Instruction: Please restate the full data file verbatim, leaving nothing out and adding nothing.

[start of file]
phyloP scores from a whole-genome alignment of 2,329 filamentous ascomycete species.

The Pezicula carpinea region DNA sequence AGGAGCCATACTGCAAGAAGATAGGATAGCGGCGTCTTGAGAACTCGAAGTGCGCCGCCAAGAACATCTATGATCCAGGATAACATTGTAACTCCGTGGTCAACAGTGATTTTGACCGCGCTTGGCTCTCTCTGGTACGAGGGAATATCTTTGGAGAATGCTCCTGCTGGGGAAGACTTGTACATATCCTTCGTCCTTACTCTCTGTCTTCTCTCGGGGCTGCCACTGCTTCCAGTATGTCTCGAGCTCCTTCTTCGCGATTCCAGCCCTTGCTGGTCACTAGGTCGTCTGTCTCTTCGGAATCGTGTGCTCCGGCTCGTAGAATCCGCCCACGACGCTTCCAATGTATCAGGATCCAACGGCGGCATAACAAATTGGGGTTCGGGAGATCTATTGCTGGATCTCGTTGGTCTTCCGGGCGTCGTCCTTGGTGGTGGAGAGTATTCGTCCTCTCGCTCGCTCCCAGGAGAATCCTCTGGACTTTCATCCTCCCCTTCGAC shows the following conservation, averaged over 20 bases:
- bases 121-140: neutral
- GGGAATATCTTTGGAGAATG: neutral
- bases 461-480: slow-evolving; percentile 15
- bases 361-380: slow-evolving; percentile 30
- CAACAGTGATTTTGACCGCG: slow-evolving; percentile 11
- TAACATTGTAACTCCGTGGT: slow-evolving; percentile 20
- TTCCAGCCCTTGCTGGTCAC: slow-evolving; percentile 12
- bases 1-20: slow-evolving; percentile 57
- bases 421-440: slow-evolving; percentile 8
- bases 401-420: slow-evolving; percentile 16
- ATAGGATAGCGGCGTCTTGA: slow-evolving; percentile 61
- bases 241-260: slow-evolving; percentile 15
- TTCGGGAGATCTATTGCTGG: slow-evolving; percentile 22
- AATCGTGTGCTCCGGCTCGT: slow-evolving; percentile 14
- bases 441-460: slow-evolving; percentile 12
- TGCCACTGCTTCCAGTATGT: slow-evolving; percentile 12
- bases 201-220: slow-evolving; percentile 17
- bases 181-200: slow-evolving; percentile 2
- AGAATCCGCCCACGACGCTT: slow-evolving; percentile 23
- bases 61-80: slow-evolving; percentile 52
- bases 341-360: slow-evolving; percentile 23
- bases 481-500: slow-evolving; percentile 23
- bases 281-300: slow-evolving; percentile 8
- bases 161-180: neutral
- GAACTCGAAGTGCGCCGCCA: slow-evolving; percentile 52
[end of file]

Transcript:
phyloP scores from a whole-genome alignment of 2,329 filamentous ascomycete species.

The Pezicula carpinea region DNA sequence AGGAGCCATACTGCAAGAAGATAGGATAGCGGCGTCTTGAGAACTCGAAGTGCGCCGCCAAGAACATCTATGATCCAGGATAACATTGTAACTCCGTGGTCAACAGTGATTTTGACCGCGCTTGGCTCTCTCTGGTACGAGGGAATATCTTTGGAGAATGCTCCTGCTGGGGAAGACTTGTACATATCCTTCGTCCTTACTCTCTGTCTTCTCTCGGGGCTGCCACTGCTTCCAGTATGTCTCGAGCTCCTTCTTCGCGATTCCAGCCCTTGCTGGTCACTAGGTCGTCTGTCTCTTCGGAATCGTGTGCTCCGGCTCGTAGAATCCGCCCACGACGCTTCCAATGTATCAGGATCCAACGGCGGCATAACAAATTGGGGTTCGGGAGATCTATTGCTGGATCTCGTTGGTCTTCCGGGCGTCGTCCTTGGTGGTGGAGAGTATTCGTCCTCTCGCTCGCTCCCAGGAGAATCCTCTGGACTTTCATCCTCCCCTTCGAC shows the following conservation, averaged over 20 bases:
- bases 121-140: neutral
- GGGAATATCTTTGGAGAATG: neutral
- bases 461-480: slow-evolving; percentile 15
- bases 361-380: slow-evolving; percentile 30
- CAACAGTGATTTTGACCGCG: slow-evolving; percentile 11
- TAACATTGTAACTCCGTGGT: slow-evolving; percentile 20
- TTCCAGCCCTTGCTGGTCAC: slow-evolving; percentile 12
- bases 1-20: slow-evolving; percentile 57
- bases 421-440: slow-evolving; percentile 8
- bases 401-420: slow-evolving; percentile 16
- ATAGGATAGCGGCGTCTTGA: slow-evolving; percentile 61
- bases 241-260: slow-evolving; percentile 15
- TTCGGGAGATCTATTGCTGG: slow-evolving; percentile 22
- AATCGTGTGCTCCGGCTCGT: slow-evolving; percentile 14
- bases 441-460: slow-evolving; percentile 12
- TGCCACTGCTTCCAGTATGT: slow-evolving; percentile 12
- bases 201-220: slow-evolving; percentile 17
- bases 181-200: slow-evolving; percentile 2
- AGAATCCGCCCACGACGCTT: slow-evolving; percentile 23
- bases 61-80: slow-evolving; percentile 52
- bases 341-360: slow-evolving; percentile 23
- bases 481-500: slow-evolving; percentile 23
- bases 281-300: slow-evolving; percentile 8
- bases 161-180: neutral
- GAACTCGAAGTGCGCCGCCA: slow-evolving; percentile 52